(GIN) – Meddling by foreign powers is said to have kept an intractable fire burning for years between an Arab-led government in Khartoum and an independent Republic of Sudan in the South.
But it is inarguable that arms sales from western countries have kept Sudan flush with weapons for years.
Now, in a new report, Amnesty International has revealed how a shell company in the heart of London’s West End enabled huge prospective arms deals to war-torn South Sudan and other countries, thanks to regulatory gaps which are making the UK a hotspot for companies involved in illicit arms transfers.
“South Sudan is awash with weapons that have been used to kill and maim thousands of civilians, causing Africa’s biggest refugee crisis,’’ said Amnesty International’s Head of Arms Control and Human Rights. “The UK government has been a vocal proponent of a UN arms embargo on South Sudan, yet is turning a blind eye to illegal deals taking place right under its nose.
“Right now the UK provides the perfect conditions to become a hotspot for the kind of irresponsible arms transfers that have devastated South Sudan.”
The Amnesty International official added, “These arms deliveries must be halted if they have not already reached South Sudan. In the meantime we continue to call for a comprehensive UN arms embargo on South Sudan that includes any financial or logistical activities that would facilitate these kinds of arms transfers. Without an embargo, weapons will continue to flow into South Sudan, and the consequences for civilians will continue to be catastrophic.
“Ukraine and its state-owned arms exporter, Ukrinmash, must also cease supplying arms to South Sudan,” Amnesty Int’l warned, “and uphold the object and purpose of the Arms Trade Treaty which includes reducing human suffering and establishing the highest possible common international standards for regulating the international trade in conventional arms.”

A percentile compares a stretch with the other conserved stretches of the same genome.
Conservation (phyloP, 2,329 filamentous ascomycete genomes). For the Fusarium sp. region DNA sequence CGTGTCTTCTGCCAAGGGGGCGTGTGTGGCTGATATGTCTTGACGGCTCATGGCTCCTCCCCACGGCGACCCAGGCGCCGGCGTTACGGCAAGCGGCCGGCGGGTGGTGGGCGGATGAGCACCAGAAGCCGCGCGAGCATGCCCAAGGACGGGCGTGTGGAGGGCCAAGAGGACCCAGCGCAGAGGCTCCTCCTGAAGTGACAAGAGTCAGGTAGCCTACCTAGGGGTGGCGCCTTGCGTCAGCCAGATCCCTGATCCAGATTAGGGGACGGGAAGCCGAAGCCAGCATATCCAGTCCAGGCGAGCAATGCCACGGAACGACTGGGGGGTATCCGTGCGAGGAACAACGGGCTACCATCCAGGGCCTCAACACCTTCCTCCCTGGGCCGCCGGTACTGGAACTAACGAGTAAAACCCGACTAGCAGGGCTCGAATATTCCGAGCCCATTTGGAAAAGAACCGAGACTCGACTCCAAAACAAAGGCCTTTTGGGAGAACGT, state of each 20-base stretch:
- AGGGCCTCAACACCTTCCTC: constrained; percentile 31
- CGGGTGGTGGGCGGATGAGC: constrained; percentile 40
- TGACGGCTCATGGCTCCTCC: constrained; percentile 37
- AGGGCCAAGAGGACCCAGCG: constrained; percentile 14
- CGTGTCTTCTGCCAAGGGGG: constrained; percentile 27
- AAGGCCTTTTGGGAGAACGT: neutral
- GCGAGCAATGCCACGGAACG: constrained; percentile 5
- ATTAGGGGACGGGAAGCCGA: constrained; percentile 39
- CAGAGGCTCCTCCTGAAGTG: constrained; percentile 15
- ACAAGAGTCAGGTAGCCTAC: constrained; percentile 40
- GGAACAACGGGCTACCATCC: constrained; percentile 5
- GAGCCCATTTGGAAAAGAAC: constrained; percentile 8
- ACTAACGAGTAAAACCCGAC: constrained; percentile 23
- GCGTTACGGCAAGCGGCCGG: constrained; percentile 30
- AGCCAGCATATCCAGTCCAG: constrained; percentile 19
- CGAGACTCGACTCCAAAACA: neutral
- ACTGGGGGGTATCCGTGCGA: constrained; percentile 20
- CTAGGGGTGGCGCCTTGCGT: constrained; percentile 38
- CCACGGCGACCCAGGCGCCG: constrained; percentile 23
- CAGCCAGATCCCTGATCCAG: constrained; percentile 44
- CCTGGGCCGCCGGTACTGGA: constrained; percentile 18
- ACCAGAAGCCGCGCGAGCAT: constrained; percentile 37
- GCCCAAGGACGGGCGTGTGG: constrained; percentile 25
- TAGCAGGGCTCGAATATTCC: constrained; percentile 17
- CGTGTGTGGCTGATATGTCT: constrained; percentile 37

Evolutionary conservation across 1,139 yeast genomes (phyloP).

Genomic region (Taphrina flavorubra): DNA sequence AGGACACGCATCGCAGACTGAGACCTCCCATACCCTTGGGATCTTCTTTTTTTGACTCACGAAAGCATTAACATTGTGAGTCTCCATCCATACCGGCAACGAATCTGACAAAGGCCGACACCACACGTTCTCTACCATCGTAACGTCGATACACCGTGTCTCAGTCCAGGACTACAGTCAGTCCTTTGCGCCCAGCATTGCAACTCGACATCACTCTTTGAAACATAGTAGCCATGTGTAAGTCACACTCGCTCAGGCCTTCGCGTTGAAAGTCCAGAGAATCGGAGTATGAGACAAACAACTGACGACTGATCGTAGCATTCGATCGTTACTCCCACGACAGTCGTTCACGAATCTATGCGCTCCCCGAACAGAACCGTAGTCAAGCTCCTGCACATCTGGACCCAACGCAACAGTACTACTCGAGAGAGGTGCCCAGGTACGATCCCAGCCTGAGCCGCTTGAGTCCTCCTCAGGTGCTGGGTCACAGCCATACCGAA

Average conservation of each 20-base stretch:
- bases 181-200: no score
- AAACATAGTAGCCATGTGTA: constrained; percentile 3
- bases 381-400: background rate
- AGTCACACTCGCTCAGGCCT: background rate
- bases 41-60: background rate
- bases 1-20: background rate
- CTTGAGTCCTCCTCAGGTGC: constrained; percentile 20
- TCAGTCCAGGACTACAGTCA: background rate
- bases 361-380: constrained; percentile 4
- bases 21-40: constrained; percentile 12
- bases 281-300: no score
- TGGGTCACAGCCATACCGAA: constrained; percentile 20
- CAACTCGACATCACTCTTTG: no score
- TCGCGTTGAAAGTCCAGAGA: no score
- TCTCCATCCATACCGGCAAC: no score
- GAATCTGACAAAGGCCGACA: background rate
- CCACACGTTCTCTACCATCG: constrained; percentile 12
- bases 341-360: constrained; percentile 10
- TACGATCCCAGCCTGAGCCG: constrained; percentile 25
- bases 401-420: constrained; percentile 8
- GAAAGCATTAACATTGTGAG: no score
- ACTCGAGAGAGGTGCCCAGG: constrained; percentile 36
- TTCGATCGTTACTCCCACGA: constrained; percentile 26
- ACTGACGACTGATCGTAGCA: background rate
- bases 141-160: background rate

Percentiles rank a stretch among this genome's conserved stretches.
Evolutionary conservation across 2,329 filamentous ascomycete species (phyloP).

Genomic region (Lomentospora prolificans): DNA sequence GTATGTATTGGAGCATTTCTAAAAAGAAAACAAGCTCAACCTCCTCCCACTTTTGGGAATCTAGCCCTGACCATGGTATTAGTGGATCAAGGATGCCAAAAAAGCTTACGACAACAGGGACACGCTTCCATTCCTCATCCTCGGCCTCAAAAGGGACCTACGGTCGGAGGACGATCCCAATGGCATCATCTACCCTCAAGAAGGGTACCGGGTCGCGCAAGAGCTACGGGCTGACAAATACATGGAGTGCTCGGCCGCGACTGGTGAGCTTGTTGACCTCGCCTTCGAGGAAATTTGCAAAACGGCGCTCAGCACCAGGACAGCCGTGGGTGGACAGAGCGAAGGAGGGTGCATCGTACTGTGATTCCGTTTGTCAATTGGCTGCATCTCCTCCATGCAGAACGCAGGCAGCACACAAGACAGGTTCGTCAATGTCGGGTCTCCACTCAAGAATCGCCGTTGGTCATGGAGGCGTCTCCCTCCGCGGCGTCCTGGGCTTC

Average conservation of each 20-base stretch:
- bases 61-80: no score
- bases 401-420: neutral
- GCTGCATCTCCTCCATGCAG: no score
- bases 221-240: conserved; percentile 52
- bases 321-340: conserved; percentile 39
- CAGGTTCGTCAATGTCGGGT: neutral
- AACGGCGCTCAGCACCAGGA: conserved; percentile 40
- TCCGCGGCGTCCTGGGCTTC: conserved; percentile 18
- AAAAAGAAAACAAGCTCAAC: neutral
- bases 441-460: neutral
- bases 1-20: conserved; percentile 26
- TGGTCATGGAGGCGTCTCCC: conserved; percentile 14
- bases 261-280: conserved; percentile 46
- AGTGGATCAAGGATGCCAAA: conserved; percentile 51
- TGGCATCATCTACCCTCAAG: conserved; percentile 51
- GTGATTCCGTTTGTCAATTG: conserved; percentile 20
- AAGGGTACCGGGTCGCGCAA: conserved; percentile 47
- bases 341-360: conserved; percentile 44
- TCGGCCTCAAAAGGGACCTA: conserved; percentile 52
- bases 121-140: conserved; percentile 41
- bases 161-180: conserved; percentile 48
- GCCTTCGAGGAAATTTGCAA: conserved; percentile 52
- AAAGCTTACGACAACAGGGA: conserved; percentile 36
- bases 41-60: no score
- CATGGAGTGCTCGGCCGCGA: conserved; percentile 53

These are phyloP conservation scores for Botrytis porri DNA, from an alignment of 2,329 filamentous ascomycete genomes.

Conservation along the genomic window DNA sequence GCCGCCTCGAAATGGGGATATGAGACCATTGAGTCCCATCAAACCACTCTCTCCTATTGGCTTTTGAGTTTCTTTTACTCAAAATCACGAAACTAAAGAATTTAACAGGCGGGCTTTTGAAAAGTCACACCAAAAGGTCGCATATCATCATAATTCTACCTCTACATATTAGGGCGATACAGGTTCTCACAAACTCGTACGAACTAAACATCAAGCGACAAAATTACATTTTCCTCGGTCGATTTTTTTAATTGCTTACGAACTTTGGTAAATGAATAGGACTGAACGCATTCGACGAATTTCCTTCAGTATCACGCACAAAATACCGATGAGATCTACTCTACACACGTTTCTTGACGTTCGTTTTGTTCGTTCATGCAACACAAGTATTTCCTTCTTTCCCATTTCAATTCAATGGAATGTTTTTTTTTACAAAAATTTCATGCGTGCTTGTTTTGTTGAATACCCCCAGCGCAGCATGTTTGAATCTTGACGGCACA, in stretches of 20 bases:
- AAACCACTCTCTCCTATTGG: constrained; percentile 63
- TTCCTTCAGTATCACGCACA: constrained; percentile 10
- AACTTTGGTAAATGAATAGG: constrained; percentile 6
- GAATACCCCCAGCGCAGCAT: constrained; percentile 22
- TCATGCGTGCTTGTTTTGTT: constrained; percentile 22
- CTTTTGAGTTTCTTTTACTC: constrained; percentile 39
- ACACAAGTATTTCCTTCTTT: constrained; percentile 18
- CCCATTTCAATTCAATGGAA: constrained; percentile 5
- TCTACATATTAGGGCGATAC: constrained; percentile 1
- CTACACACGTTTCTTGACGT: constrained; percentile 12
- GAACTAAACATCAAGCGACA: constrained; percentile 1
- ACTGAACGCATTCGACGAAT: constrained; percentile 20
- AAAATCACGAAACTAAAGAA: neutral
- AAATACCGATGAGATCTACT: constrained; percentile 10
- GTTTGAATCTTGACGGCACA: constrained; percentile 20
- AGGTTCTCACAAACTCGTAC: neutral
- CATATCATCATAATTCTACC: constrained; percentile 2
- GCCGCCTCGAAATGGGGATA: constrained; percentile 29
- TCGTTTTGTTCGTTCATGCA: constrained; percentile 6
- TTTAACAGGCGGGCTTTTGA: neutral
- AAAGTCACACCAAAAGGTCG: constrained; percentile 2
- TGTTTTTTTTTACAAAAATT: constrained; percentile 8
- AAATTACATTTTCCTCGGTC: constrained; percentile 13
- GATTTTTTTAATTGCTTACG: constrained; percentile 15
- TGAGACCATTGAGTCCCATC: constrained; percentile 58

United Nations envoy to Sudan, Volker Perthes, said that gunmen have been targeting and destroying offices of U.N. aid agencies, including the World Food Program, Unicef, and the United Nations Development Program ––making it nearly impossible for agencies to carry out relief operations.
“What happens in Sudan will not stay in Sudan,” warned Alan Boswell of the International Crisis Group. “Chad and South Sudan look most immediately at risk of potential spillover. But the longer (the fighting) drags on the more likely it is we see major external intervention.”
Days of fighting between the Rapid Support Forces (RSF), the country’s paramilitary group, and the Sudanese Army, have left more than 5 million people in the northeast African country stranded at home without water or electricity, while hospitals struggle with mounting casualties.
The European Union’s ambassador to Sudan this week was assaulted in his home in Khartoum, according to Joseph Borrell, the bloc’s top diplomat. He called the attack a “gross violation of the Vienna Convention.”
“Security of diplomatic premises and staff is an obligation under international law,” he wrote.
Finally, South Sudan’s immediate neighbors are also listed as the main conduits, and sometimes sponsors, of weapon supplies to all sides in the conflict.
These cross-border supplies have in some cases included weapons, ammunition, and aircrafts lawfully exported to South Sudan’s neighbors from China, the European Union, and the United States.